There are many ways you can create and track your editorial calendar. Before you decide on a tool, consider the number of people who will be accessing and using the calendar, the complexities and the number of projects you need to manage, as well as the potential features you will want in your calendar.
Here are six great tools that can help you build and manage your editorial calendar successfully and for the long-term.
- Microsoft Office and Google Docs, both of which are easy to use and you probably already have access to, have spreadsheet features. Using a simple and basic spreadsheet might seem a little old school, but it is still a useful tool for creating a decent editorial calendar, especially if you are the only person creating content or if you have only a few types of content projects to manage. Spreadsheets programs, like Excel, allow you to have numerous tabs within each document as you need, unlimited columns and rows, and has highlighting, color, bolding, and other design features to help you organize your content. Many people who regularly create and publish content (like their own business blog) use WordPress content management system (CMS). WordPress had several great plugins that help organize your blog posts to be published on their platform. These include Editorial Calendar; Stresslimit Editorial Calendar; Edit Flow; and Future Posts Calendar. Keep in mind, however, that using plugins can lower your site’s page speed so using an external spreadsheet for your editorial calendar might be a better option.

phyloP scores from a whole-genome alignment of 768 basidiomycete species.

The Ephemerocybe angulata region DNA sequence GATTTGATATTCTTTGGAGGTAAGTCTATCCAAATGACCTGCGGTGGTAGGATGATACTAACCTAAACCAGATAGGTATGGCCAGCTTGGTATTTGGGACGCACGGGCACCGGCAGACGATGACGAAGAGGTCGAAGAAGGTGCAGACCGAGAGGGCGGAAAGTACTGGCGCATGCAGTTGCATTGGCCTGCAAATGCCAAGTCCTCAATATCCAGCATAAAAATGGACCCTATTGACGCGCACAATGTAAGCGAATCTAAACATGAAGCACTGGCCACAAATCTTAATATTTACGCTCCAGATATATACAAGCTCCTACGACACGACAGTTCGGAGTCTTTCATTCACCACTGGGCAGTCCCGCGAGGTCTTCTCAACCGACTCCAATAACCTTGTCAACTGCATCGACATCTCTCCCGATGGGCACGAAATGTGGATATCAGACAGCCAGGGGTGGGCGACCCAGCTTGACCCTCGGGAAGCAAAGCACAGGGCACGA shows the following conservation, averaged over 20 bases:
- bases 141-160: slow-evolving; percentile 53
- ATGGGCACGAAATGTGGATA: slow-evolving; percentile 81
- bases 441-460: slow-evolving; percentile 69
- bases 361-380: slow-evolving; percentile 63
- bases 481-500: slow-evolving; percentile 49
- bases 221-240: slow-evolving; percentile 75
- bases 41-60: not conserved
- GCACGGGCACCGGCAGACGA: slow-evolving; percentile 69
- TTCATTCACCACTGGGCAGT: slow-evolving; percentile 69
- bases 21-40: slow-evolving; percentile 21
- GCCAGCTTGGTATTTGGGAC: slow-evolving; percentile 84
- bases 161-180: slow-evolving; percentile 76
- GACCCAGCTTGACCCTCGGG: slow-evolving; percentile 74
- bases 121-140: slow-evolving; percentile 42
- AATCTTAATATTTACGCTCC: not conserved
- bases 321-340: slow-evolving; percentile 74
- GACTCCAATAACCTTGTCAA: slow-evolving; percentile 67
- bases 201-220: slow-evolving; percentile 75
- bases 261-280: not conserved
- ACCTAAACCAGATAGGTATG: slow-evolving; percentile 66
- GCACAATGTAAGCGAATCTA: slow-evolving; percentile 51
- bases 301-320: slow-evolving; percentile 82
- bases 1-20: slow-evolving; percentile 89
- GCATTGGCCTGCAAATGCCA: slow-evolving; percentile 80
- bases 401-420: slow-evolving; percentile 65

- The HubSpot Editorial Calendar is perfect for beginners new to creating an editorial calendar. They offer a free template and have formats for Excel, Google Sheets, and Google Calendar. They also have social media calendar templates and content editorial calendar templates which include written instructions for easy use. The free template has many of the basic fields you need in an editorial calendar already created so you can get started right away and it’s customizable to expand upon as you grow.
- CoSchedule is great for creating and tracking your blog content, but you can create a workflow of your email marketing campaign and social media publishing, allowing you to keep track of all of it in one place. CoSchedule has many features and it easily integrates with other programs such as WordPress and Google Docs.
- DivvyHQ is designed for companies that have high volume of content. If you’re to the point where your business or content plan has grown enough that you have trouble keeping up with it, give this software a try. The editorial calendar offers a simple dashboard that lists tasks to be accomplished as well as an unlimited number of shared calendars and workflow management for your whole team.
- Trello’s editorial calendar template works whether you have a very simple content process or multiple steps to your workflow. It allows you to map your flow of work and content, set permissions, assign necessary tasks, and track progress all in real time with collaborative features such as boards, lists, and cards.
While it can be time consuming on the front end, designing an easy-to-use, effective editorial calendar isn’t as hard or intimidating as it might first seem. It’s definitely worth the time you put into it to get clear, organized, and stay on track. It will show in the time you save, the number of projects you’ll be able to complete, and even in the quality of your content.